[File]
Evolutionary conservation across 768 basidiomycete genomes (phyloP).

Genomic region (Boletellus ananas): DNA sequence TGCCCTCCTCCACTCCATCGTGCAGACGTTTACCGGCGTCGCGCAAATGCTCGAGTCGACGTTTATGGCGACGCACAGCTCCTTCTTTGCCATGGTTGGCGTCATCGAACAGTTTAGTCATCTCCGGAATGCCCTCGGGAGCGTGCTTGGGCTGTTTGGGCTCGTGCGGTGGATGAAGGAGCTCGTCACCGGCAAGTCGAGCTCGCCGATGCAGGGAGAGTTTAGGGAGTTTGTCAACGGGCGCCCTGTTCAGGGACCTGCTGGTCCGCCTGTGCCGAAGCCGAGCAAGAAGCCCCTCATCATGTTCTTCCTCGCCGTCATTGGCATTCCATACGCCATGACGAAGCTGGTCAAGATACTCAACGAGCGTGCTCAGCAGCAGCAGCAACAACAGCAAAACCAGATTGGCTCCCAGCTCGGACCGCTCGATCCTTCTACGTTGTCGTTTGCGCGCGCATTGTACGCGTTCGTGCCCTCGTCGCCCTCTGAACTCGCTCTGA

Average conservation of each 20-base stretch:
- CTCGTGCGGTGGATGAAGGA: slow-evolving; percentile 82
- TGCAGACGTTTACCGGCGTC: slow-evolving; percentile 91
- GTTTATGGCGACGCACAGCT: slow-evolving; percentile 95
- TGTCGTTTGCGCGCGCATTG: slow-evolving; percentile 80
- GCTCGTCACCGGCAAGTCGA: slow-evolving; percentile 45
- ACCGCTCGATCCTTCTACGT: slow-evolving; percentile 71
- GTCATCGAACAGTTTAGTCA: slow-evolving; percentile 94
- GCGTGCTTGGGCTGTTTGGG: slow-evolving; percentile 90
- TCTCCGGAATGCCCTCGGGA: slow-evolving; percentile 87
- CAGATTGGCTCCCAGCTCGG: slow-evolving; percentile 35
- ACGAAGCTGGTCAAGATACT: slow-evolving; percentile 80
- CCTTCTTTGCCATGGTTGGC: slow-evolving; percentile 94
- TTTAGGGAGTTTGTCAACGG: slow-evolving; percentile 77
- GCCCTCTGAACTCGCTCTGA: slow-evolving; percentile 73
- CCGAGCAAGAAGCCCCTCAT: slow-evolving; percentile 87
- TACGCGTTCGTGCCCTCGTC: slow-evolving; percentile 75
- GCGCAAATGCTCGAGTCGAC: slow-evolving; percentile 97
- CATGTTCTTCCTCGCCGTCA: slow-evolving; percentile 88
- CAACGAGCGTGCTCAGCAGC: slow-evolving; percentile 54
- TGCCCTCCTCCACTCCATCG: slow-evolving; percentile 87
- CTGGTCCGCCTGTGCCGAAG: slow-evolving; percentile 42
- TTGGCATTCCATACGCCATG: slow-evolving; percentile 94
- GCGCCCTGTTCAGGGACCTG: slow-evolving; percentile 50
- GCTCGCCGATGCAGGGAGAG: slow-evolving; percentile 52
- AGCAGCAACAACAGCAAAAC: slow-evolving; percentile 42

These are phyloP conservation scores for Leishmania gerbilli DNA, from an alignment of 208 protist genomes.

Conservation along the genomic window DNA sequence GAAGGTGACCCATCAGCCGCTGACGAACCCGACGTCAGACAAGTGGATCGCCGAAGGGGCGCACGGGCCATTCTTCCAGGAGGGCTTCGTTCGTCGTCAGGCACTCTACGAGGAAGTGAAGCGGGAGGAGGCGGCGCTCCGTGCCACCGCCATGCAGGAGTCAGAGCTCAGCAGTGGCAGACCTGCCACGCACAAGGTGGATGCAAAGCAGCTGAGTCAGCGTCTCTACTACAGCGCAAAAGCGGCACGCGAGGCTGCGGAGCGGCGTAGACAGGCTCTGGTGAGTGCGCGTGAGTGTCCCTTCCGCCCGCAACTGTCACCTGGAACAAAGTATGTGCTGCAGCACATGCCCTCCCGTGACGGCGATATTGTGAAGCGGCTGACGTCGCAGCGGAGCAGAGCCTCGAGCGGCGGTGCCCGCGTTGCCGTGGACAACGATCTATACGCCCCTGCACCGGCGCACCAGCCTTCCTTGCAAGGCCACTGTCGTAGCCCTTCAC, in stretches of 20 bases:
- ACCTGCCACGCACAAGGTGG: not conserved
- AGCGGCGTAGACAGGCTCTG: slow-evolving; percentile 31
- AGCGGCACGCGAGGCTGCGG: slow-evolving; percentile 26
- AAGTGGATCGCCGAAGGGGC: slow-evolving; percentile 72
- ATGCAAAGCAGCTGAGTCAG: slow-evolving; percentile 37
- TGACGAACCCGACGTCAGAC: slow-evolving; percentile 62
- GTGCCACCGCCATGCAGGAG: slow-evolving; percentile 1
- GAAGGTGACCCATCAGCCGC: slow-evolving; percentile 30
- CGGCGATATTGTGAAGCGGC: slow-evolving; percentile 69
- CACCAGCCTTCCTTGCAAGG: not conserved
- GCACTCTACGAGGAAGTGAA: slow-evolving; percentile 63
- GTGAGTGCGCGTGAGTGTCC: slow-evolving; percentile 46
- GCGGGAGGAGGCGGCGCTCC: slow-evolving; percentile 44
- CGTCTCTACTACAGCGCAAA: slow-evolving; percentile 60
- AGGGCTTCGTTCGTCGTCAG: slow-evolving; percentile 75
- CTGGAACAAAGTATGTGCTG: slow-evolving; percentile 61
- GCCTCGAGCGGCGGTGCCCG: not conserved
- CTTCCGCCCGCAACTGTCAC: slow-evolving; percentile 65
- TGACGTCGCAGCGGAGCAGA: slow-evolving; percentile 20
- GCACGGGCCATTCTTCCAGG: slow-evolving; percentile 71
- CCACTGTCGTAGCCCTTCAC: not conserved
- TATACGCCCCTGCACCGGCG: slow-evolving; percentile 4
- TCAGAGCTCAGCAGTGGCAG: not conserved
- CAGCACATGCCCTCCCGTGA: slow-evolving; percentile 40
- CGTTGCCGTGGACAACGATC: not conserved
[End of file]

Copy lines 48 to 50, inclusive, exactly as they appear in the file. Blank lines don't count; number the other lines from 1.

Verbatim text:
- CTTCCGCCCGCAACTGTCAC: slow-evolving; percentile 65
- TGACGTCGCAGCGGAGCAGA: slow-evolving; percentile 20
- GCACGGGCCATTCTTCCAGG: slow-evolving; percentile 71